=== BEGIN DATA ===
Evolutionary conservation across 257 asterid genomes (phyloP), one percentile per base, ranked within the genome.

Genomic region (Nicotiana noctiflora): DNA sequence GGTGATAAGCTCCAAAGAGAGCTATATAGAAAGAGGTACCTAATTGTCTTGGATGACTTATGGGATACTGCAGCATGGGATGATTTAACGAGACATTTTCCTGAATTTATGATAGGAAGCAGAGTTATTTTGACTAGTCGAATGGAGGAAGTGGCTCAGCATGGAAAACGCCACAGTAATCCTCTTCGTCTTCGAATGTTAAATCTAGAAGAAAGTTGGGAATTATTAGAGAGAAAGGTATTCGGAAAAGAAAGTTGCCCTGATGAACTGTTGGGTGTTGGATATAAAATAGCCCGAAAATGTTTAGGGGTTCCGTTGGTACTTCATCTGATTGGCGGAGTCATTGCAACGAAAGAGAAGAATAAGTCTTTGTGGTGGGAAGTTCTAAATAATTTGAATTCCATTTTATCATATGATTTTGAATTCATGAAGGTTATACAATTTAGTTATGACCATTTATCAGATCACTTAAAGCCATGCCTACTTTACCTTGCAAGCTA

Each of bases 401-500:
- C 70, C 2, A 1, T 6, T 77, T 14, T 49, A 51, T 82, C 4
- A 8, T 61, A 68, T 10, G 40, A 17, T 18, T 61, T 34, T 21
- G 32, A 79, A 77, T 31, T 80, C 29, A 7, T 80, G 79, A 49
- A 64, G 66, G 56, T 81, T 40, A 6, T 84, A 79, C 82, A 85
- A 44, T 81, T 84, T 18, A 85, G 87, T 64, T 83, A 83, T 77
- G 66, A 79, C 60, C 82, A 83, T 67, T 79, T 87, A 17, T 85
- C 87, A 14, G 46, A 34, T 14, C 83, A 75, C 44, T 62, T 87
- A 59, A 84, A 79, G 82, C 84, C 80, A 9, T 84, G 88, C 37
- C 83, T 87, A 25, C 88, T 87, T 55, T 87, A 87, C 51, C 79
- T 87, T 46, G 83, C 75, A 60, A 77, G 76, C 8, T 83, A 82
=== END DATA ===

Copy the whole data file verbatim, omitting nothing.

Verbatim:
Evolutionary conservation across 257 asterid genomes (phyloP), one percentile per base, ranked within the genome.

Genomic region (Nicotiana noctiflora): DNA sequence GGTGATAAGCTCCAAAGAGAGCTATATAGAAAGAGGTACCTAATTGTCTTGGATGACTTATGGGATACTGCAGCATGGGATGATTTAACGAGACATTTTCCTGAATTTATGATAGGAAGCAGAGTTATTTTGACTAGTCGAATGGAGGAAGTGGCTCAGCATGGAAAACGCCACAGTAATCCTCTTCGTCTTCGAATGTTAAATCTAGAAGAAAGTTGGGAATTATTAGAGAGAAAGGTATTCGGAAAAGAAAGTTGCCCTGATGAACTGTTGGGTGTTGGATATAAAATAGCCCGAAAATGTTTAGGGGTTCCGTTGGTACTTCATCTGATTGGCGGAGTCATTGCAACGAAAGAGAAGAATAAGTCTTTGTGGTGGGAAGTTCTAAATAATTTGAATTCCATTTTATCATATGATTTTGAATTCATGAAGGTTATACAATTTAGTTATGACCATTTATCAGATCACTTAAAGCCATGCCTACTTTACCTTGCAAGCTA

Each of bases 401-500:
- C 70, C 2, A 1, T 6, T 77, T 14, T 49, A 51, T 82, C 4
- A 8, T 61, A 68, T 10, G 40, A 17, T 18, T 61, T 34, T 21
- G 32, A 79, A 77, T 31, T 80, C 29, A 7, T 80, G 79, A 49
- A 64, G 66, G 56, T 81, T 40, A 6, T 84, A 79, C 82, A 85
- A 44, T 81, T 84, T 18, A 85, G 87, T 64, T 83, A 83, T 77
- G 66, A 79, C 60, C 82, A 83, T 67, T 79, T 87, A 17, T 85
- C 87, A 14, G 46, A 34, T 14, C 83, A 75, C 44, T 62, T 87
- A 59, A 84, A 79, G 82, C 84, C 80, A 9, T 84, G 88, C 37
- C 83, T 87, A 25, C 88, T 87, T 55, T 87, A 87, C 51, C 79
- T 87, T 46, G 83, C 75, A 60, A 77, G 76, C 8, T 83, A 82